It was simply magnificent.
As expected, there was a crowd waiting for us upon our arrival; many with happy faces and some with suspicious looks. I heard a few say “she is beautiful” but they sounded more disappointed than pleased, and I could have sworn I heard scorn and hatred in some of those voices. I tried to ignore it. As is the norm with Igbo traditional weddings, the festivities continued through the night. I was shown to an expansive room where I was to stay, and it was only after hours of waiting for my husband to come in that I realized it was my room. I heard through village gossip that he had given me the best room as I was his pride and joy. It made me happy but I did not let it get to my head. In as much as the youngest wife was always the favoured one, I certainly did not want to step on the toes of the older wives. There was no telling what benefits their allegiance could bring. More important, there was no telling what untold disasters their hatred could. Nevertheless, I was happy. He was a good man, a good provider, and he cherished me.
Seven children and three more wives later, my husband was still a good man and a good provider, though I was no longer the wide-eyed gullible young girl he had married. I had become a little hardened and learnt quickly that not everyone that smiled at you was your friend, especially when you were the first one in a polygamous household to give your husband a son. I learnt that if you cooked, you stayed in the kitchen till the food was ready, then you took it up to your room and made sure that your children ate ONLY your cooking. I also learnt to guard my firewood like a hawk, and lock up all my cooking utensils in my room as they tended to grow legs and walk away or simply disappear. You can say I was cautious, but we all were; anyone that was not was just plain stupid.
Cooking meals for our husband was done on rotation, as was sharing his bed; even though the other wives claimed he frequented my room more than he did the others. In fact, till today, people still swear that I was his favourite, but I stopped thinking that way a long time ago. You have to admit, it is hard to do so when you are the third of six.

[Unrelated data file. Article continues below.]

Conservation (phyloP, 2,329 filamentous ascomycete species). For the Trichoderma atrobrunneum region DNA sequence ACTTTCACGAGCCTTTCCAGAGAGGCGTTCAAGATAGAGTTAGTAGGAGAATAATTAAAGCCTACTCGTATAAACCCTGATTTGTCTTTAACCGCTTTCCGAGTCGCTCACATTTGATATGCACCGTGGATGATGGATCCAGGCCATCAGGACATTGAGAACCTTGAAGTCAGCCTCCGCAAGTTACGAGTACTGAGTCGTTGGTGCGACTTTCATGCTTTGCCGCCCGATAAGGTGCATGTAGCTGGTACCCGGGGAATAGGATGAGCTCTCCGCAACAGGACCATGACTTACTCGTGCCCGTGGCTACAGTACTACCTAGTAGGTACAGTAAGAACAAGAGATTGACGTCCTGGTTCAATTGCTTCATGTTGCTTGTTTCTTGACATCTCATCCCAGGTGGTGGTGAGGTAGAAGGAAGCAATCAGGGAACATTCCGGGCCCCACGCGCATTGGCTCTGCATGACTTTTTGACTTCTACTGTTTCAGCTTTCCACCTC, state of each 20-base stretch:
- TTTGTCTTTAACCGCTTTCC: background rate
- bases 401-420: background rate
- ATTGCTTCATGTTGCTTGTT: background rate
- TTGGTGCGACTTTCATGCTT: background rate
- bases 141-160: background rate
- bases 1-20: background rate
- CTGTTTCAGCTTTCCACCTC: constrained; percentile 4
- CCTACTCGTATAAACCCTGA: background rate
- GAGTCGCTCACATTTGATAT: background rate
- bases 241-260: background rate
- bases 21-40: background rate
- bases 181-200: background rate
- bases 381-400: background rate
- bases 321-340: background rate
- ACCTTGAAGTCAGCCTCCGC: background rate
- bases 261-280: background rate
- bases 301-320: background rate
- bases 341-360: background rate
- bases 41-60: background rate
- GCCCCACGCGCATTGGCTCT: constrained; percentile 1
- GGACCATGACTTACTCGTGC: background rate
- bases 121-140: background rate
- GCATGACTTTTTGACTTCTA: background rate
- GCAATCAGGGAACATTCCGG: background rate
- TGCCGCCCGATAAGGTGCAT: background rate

He was away on business in the North as usual when word came to us that he had taken ill and died. Azubuike, my youngest, was still breastfeeding at the time. Cries went up all around the living room where we were gathered, but I was in a daze. He looked and had always been strong and agile, so how could he just die? Thanks to my upbringing, my first thought was that his death was not natural. Suddenly I started to look around the room suspiciously at all the other wives. None of us worked, we were all housewives and for that reason alone, one could argue that it would not make sense for any of us to kill our husband – especially as he was the sole breadwinner, but I have heard women kill for many reasons and since every wife had adopted an “every woman for herself” attitude, everyone was a suspect. Suddenly realizing I was the only one not wailing, I quickly came to my senses and started weeping quietly but audibly, lest all gathered think me the culprit.
Cradling Azubuike to my chest as I heaved back and forth, I wondered how my children and I would survive. The men that brought the bad news, members of my husband’s umunna, waited for us to cry a little longer before they continued. They went on to let us know that they had decided amongst themselves to train their brother’s children, and the sons were their first priority. The gasp left my lips before I could stop myself. All I had were sons; three of them to be precise and from what these men had just said, they were all going to be taken away from me.
It was then that I began to wail.
They said he was a rich man, and that he would take care of me; yet here I am grieving his loss and the loss of my children.